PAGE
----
London Text Analytics Meetup – Making sense of text with Lumi, Signal & Bloomberg

This month’s London Text Analytics Meetup, hosted by Bloomberg in their spectacular Finsbury Square offices, was only the second such event this year, but crammed in three great talks and attracted a wide range of people from both academia and business. We started with Gabriella Kazai of Lumi, talking about how they have built a crowd-curated content platform for around 80,000 users whose interests and recommendations are mined so as to recommend content to others. Using Elasticsearch as a base, the system ingests around 100 million tweets a day and follows links to any quoted content, which is then filtered and analyzed using a variety of techniques including NLP and NER to produce a content pool of around 60,000 articles. I’ve been aware of Lumi since our ex-colleague Richard Boulton worked there but it was good to understand more about their software stack.

Next was Miguel Martinez-Alvarez of Signal, who are also dealing with huge amount of data on a daily basis – over a million documents a day from over 100,000 sources plus millions of blogs. Their ambition is to analyse “all the worlds’ news” and allow their users to create complex queries over this – “all startups in London working on Machine Learning” being one example. Their challenges include dealing with around 2/3rd of their ingested news articles being duplicates (due to syndicated content for example) and they have built a highly scalable platform, again with Elasticsearch a major part. Miguel talked in particular about how Signal work closely with academic researchers (including Professor Udo Kruschwitz of the University of Essex, with whom I will be collaborating next year) to develop cutting-edge analytics, with an Agile Data Science approach that includes some key evaluation questions e.g. Will it scale? Will the accuracy gain be worth the extra computing power?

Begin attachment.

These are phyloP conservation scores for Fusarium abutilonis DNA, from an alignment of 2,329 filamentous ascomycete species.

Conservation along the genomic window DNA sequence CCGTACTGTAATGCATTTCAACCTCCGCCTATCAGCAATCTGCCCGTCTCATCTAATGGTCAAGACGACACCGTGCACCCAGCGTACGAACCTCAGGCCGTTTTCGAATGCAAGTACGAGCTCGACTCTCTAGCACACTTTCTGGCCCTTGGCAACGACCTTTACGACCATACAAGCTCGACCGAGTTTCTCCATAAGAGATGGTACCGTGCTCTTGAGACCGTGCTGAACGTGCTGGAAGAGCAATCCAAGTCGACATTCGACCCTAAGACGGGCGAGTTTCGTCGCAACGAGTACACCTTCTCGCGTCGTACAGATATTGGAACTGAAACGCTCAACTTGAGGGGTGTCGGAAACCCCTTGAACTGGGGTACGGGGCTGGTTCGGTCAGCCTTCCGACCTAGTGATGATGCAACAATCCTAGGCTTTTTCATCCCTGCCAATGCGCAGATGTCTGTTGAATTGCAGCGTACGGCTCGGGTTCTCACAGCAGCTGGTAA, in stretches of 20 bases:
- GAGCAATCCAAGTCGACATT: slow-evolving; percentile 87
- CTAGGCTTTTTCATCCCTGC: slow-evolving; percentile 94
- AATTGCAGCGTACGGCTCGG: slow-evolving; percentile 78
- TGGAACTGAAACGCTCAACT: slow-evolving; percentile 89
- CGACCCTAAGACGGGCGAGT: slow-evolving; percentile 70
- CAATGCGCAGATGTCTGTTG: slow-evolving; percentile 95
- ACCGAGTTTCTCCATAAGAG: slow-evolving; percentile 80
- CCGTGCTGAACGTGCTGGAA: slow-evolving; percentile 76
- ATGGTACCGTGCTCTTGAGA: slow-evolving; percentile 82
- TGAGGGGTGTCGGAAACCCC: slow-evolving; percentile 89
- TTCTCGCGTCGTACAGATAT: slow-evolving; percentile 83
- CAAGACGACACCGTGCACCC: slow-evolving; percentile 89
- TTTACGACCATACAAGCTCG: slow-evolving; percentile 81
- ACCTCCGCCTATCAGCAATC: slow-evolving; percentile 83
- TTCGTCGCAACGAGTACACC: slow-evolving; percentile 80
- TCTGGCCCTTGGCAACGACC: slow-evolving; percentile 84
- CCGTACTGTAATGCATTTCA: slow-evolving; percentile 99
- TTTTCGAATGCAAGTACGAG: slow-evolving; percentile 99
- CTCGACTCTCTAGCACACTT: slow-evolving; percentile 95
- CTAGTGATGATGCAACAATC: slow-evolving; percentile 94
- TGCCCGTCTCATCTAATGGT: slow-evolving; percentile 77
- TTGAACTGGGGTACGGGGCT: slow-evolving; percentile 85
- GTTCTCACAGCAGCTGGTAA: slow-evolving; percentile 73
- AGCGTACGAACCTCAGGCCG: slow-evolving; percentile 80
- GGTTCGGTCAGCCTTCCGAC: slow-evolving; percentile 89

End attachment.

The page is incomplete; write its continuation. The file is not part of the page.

Our last talk was from Miles Osborne of our hosts Bloomberg, who have recently signed a deal with Twitter to be able to ingest all past and forthcoming tweets – now that’s Big Data! The object of Miles’ research is to identify tweets that might affect a market and can thus be traded on, as early as possible after an event happens. His team have noticed that these tweets are often well-written (as opposed to the noise and abbreviations in most tweets) and seldom re-tweeted (no point letting your competitors know what you’ve spotted). Dealing with 500m tweets a day, they have developed systems to filter and route tweets into topic streams (which might represent a subject, location or bespoke category) using machine learning. One approach has been to build models using ‘found’ data (i.e. data that Bloomberg already has available) and to pursue a ‘simple is best’ methodology – although one model has 258 million features! Encouragingly, the systems they have built are now ‘good enough’ to react quickly enough to a crisis event that might significantly affect world markets.

We finished with networking, drinks and snacks (amply provided by our generous hosts) and I had a chance to catch up with a few old contacts and friends. Thanks to the organisers for a very interesting evening and the last event of this year for me – see you in 2016!

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